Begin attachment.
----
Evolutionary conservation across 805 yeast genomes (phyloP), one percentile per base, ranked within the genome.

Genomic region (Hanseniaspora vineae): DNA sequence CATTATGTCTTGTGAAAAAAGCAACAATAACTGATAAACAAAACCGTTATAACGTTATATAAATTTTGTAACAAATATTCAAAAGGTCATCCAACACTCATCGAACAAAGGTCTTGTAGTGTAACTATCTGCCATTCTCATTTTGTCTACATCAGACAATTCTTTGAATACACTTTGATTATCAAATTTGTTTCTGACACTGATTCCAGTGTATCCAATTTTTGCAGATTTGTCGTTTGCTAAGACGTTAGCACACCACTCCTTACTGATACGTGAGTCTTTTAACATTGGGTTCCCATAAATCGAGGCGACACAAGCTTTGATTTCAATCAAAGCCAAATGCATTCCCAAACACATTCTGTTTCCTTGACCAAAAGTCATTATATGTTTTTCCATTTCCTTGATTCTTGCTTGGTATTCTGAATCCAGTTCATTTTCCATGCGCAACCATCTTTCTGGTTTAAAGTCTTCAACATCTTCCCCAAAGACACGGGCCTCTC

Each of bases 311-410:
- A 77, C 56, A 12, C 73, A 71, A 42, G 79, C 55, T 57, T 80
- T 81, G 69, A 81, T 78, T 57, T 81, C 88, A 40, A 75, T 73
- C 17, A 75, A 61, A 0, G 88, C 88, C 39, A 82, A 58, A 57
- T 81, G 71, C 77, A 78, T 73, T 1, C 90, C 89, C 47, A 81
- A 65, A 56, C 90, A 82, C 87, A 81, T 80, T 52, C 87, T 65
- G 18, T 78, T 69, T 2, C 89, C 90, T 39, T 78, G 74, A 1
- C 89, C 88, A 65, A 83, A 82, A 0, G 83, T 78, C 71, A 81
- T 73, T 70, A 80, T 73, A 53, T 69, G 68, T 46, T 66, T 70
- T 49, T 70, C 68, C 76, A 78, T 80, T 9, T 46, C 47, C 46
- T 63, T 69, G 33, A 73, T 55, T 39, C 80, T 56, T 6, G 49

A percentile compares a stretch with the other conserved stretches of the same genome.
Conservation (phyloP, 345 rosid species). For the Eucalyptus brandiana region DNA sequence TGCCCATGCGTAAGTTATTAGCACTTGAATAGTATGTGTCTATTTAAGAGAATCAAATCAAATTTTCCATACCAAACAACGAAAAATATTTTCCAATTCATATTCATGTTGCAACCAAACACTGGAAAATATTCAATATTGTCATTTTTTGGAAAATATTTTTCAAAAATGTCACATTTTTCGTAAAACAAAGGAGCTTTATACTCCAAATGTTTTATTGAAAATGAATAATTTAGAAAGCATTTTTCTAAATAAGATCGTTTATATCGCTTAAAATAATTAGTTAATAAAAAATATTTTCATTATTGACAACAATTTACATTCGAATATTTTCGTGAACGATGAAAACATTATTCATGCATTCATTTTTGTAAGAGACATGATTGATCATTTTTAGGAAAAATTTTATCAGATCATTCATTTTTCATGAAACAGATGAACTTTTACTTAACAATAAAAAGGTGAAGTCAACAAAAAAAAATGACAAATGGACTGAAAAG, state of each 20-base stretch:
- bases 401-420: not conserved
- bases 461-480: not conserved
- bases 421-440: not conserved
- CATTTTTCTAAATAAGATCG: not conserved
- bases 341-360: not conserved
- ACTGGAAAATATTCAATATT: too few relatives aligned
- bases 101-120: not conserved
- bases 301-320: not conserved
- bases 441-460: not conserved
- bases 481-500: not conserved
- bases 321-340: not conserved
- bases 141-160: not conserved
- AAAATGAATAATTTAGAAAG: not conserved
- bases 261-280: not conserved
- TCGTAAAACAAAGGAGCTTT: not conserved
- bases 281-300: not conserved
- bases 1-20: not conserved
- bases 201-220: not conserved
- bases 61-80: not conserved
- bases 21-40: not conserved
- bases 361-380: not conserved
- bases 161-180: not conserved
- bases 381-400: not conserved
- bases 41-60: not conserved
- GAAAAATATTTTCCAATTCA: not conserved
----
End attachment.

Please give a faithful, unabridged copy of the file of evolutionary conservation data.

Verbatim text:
Evolutionary conservation across 805 yeast genomes (phyloP), one percentile per base, ranked within the genome.

Genomic region (Hanseniaspora vineae): DNA sequence CATTATGTCTTGTGAAAAAAGCAACAATAACTGATAAACAAAACCGTTATAACGTTATATAAATTTTGTAACAAATATTCAAAAGGTCATCCAACACTCATCGAACAAAGGTCTTGTAGTGTAACTATCTGCCATTCTCATTTTGTCTACATCAGACAATTCTTTGAATACACTTTGATTATCAAATTTGTTTCTGACACTGATTCCAGTGTATCCAATTTTTGCAGATTTGTCGTTTGCTAAGACGTTAGCACACCACTCCTTACTGATACGTGAGTCTTTTAACATTGGGTTCCCATAAATCGAGGCGACACAAGCTTTGATTTCAATCAAAGCCAAATGCATTCCCAAACACATTCTGTTTCCTTGACCAAAAGTCATTATATGTTTTTCCATTTCCTTGATTCTTGCTTGGTATTCTGAATCCAGTTCATTTTCCATGCGCAACCATCTTTCTGGTTTAAAGTCTTCAACATCTTCCCCAAAGACACGGGCCTCTC

Each of bases 311-410:
- A 77, C 56, A 12, C 73, A 71, A 42, G 79, C 55, T 57, T 80
- T 81, G 69, A 81, T 78, T 57, T 81, C 88, A 40, A 75, T 73
- C 17, A 75, A 61, A 0, G 88, C 88, C 39, A 82, A 58, A 57
- T 81, G 71, C 77, A 78, T 73, T 1, C 90, C 89, C 47, A 81
- A 65, A 56, C 90, A 82, C 87, A 81, T 80, T 52, C 87, T 65
- G 18, T 78, T 69, T 2, C 89, C 90, T 39, T 78, G 74, A 1
- C 89, C 88, A 65, A 83, A 82, A 0, G 83, T 78, C 71, A 81
- T 73, T 70, A 80, T 73, A 53, T 69, G 68, T 46, T 66, T 70
- T 49, T 70, C 68, C 76, A 78, T 80, T 9, T 46, C 47, C 46
- T 63, T 69, G 33, A 73, T 55, T 39, C 80, T 56, T 6, G 49

A percentile compares a stretch with the other conserved stretches of the same genome.
Conservation (phyloP, 345 rosid species). For the Eucalyptus brandiana region DNA sequence TGCCCATGCGTAAGTTATTAGCACTTGAATAGTATGTGTCTATTTAAGAGAATCAAATCAAATTTTCCATACCAAACAACGAAAAATATTTTCCAATTCATATTCATGTTGCAACCAAACACTGGAAAATATTCAATATTGTCATTTTTTGGAAAATATTTTTCAAAAATGTCACATTTTTCGTAAAACAAAGGAGCTTTATACTCCAAATGTTTTATTGAAAATGAATAATTTAGAAAGCATTTTTCTAAATAAGATCGTTTATATCGCTTAAAATAATTAGTTAATAAAAAATATTTTCATTATTGACAACAATTTACATTCGAATATTTTCGTGAACGATGAAAACATTATTCATGCATTCATTTTTGTAAGAGACATGATTGATCATTTTTAGGAAAAATTTTATCAGATCATTCATTTTTCATGAAACAGATGAACTTTTACTTAACAATAAAAAGGTGAAGTCAACAAAAAAAAATGACAAATGGACTGAAAAG, state of each 20-base stretch:
- bases 401-420: not conserved
- bases 461-480: not conserved
- bases 421-440: not conserved
- CATTTTTCTAAATAAGATCG: not conserved
- bases 341-360: not conserved
- ACTGGAAAATATTCAATATT: too few relatives aligned
- bases 101-120: not conserved
- bases 301-320: not conserved
- bases 441-460: not conserved
- bases 481-500: not conserved
- bases 321-340: not conserved
- bases 141-160: not conserved
- AAAATGAATAATTTAGAAAG: not conserved
- bases 261-280: not conserved
- TCGTAAAACAAAGGAGCTTT: not conserved
- bases 281-300: not conserved
- bases 1-20: not conserved
- bases 201-220: not conserved
- bases 61-80: not conserved
- bases 21-40: not conserved
- bases 361-380: not conserved
- bases 161-180: not conserved
- bases 381-400: not conserved
- bases 41-60: not conserved
- GAAAAATATTTTCCAATTCA: not conserved